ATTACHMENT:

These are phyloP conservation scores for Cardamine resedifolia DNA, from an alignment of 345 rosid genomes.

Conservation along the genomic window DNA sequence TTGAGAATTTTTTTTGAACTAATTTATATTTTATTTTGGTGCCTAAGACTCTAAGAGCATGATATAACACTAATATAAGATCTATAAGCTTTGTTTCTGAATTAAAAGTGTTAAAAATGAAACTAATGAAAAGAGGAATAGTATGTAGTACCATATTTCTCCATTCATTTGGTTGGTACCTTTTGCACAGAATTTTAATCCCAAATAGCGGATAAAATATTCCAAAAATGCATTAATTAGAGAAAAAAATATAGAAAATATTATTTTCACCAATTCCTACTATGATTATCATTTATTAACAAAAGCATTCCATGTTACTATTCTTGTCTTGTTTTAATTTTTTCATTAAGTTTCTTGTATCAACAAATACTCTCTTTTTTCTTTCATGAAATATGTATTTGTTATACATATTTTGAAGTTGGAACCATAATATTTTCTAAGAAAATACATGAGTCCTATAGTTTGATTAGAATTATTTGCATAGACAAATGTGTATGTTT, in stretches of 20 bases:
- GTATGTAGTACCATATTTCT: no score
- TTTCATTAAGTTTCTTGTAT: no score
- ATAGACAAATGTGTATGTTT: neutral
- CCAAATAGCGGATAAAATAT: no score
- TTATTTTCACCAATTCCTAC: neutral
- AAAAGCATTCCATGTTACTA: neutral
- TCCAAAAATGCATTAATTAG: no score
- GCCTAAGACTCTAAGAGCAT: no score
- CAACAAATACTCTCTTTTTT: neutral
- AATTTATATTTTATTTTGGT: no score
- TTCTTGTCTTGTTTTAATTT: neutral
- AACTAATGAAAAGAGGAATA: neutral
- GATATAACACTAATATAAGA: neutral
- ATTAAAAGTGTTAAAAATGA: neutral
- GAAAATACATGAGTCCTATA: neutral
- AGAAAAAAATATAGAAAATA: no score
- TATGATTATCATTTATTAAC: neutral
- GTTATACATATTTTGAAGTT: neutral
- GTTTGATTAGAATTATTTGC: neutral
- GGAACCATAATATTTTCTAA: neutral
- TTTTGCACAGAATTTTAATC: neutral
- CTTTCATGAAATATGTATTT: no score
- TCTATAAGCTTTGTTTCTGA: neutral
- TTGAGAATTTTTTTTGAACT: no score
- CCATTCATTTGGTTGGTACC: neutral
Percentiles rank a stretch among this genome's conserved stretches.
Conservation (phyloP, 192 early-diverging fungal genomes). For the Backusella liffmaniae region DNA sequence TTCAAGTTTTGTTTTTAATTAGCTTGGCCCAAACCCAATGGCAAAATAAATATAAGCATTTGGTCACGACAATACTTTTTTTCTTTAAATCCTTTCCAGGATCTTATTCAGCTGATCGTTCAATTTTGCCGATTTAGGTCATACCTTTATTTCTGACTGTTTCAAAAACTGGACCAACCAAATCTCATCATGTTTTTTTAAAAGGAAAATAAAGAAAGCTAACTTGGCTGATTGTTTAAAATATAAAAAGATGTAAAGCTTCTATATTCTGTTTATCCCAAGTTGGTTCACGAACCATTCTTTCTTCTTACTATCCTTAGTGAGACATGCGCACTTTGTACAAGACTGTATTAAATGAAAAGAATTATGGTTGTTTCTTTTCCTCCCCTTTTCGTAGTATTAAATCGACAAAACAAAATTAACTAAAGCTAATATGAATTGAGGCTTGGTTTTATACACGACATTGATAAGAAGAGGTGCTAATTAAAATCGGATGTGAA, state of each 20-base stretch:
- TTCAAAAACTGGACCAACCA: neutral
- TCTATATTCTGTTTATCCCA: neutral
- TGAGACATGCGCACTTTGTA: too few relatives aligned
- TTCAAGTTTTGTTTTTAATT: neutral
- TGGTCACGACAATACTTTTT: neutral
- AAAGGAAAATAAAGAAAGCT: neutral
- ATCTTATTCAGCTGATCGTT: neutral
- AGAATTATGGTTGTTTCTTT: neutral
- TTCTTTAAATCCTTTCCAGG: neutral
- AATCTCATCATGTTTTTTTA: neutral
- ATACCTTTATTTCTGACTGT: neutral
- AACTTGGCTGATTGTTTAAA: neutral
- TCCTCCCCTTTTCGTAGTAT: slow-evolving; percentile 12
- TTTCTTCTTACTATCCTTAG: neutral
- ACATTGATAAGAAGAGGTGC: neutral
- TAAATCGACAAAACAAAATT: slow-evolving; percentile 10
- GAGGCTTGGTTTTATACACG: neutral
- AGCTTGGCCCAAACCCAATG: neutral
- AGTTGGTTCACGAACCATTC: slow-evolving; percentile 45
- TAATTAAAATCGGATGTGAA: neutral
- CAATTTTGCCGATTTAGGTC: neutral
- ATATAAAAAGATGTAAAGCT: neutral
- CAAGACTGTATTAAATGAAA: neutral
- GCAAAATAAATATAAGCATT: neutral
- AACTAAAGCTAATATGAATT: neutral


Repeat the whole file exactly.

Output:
These are phyloP conservation scores for Cardamine resedifolia DNA, from an alignment of 345 rosid genomes.

Conservation along the genomic window DNA sequence TTGAGAATTTTTTTTGAACTAATTTATATTTTATTTTGGTGCCTAAGACTCTAAGAGCATGATATAACACTAATATAAGATCTATAAGCTTTGTTTCTGAATTAAAAGTGTTAAAAATGAAACTAATGAAAAGAGGAATAGTATGTAGTACCATATTTCTCCATTCATTTGGTTGGTACCTTTTGCACAGAATTTTAATCCCAAATAGCGGATAAAATATTCCAAAAATGCATTAATTAGAGAAAAAAATATAGAAAATATTATTTTCACCAATTCCTACTATGATTATCATTTATTAACAAAAGCATTCCATGTTACTATTCTTGTCTTGTTTTAATTTTTTCATTAAGTTTCTTGTATCAACAAATACTCTCTTTTTTCTTTCATGAAATATGTATTTGTTATACATATTTTGAAGTTGGAACCATAATATTTTCTAAGAAAATACATGAGTCCTATAGTTTGATTAGAATTATTTGCATAGACAAATGTGTATGTTT, in stretches of 20 bases:
- GTATGTAGTACCATATTTCT: no score
- TTTCATTAAGTTTCTTGTAT: no score
- ATAGACAAATGTGTATGTTT: neutral
- CCAAATAGCGGATAAAATAT: no score
- TTATTTTCACCAATTCCTAC: neutral
- AAAAGCATTCCATGTTACTA: neutral
- TCCAAAAATGCATTAATTAG: no score
- GCCTAAGACTCTAAGAGCAT: no score
- CAACAAATACTCTCTTTTTT: neutral
- AATTTATATTTTATTTTGGT: no score
- TTCTTGTCTTGTTTTAATTT: neutral
- AACTAATGAAAAGAGGAATA: neutral
- GATATAACACTAATATAAGA: neutral
- ATTAAAAGTGTTAAAAATGA: neutral
- GAAAATACATGAGTCCTATA: neutral
- AGAAAAAAATATAGAAAATA: no score
- TATGATTATCATTTATTAAC: neutral
- GTTATACATATTTTGAAGTT: neutral
- GTTTGATTAGAATTATTTGC: neutral
- GGAACCATAATATTTTCTAA: neutral
- TTTTGCACAGAATTTTAATC: neutral
- CTTTCATGAAATATGTATTT: no score
- TCTATAAGCTTTGTTTCTGA: neutral
- TTGAGAATTTTTTTTGAACT: no score
- CCATTCATTTGGTTGGTACC: neutral
Percentiles rank a stretch among this genome's conserved stretches.
Conservation (phyloP, 192 early-diverging fungal genomes). For the Backusella liffmaniae region DNA sequence TTCAAGTTTTGTTTTTAATTAGCTTGGCCCAAACCCAATGGCAAAATAAATATAAGCATTTGGTCACGACAATACTTTTTTTCTTTAAATCCTTTCCAGGATCTTATTCAGCTGATCGTTCAATTTTGCCGATTTAGGTCATACCTTTATTTCTGACTGTTTCAAAAACTGGACCAACCAAATCTCATCATGTTTTTTTAAAAGGAAAATAAAGAAAGCTAACTTGGCTGATTGTTTAAAATATAAAAAGATGTAAAGCTTCTATATTCTGTTTATCCCAAGTTGGTTCACGAACCATTCTTTCTTCTTACTATCCTTAGTGAGACATGCGCACTTTGTACAAGACTGTATTAAATGAAAAGAATTATGGTTGTTTCTTTTCCTCCCCTTTTCGTAGTATTAAATCGACAAAACAAAATTAACTAAAGCTAATATGAATTGAGGCTTGGTTTTATACACGACATTGATAAGAAGAGGTGCTAATTAAAATCGGATGTGAA, state of each 20-base stretch:
- TTCAAAAACTGGACCAACCA: neutral
- TCTATATTCTGTTTATCCCA: neutral
- TGAGACATGCGCACTTTGTA: too few relatives aligned
- TTCAAGTTTTGTTTTTAATT: neutral
- TGGTCACGACAATACTTTTT: neutral
- AAAGGAAAATAAAGAAAGCT: neutral
- ATCTTATTCAGCTGATCGTT: neutral
- AGAATTATGGTTGTTTCTTT: neutral
- TTCTTTAAATCCTTTCCAGG: neutral
- AATCTCATCATGTTTTTTTA: neutral
- ATACCTTTATTTCTGACTGT: neutral
- AACTTGGCTGATTGTTTAAA: neutral
- TCCTCCCCTTTTCGTAGTAT: slow-evolving; percentile 12
- TTTCTTCTTACTATCCTTAG: neutral
- ACATTGATAAGAAGAGGTGC: neutral
- TAAATCGACAAAACAAAATT: slow-evolving; percentile 10
- GAGGCTTGGTTTTATACACG: neutral
- AGCTTGGCCCAAACCCAATG: neutral
- AGTTGGTTCACGAACCATTC: slow-evolving; percentile 45
- TAATTAAAATCGGATGTGAA: neutral
- CAATTTTGCCGATTTAGGTC: neutral
- ATATAAAAAGATGTAAAGCT: neutral
- CAAGACTGTATTAAATGAAA: neutral
- GCAAAATAAATATAAGCATT: neutral
- AACTAAAGCTAATATGAATT: neutral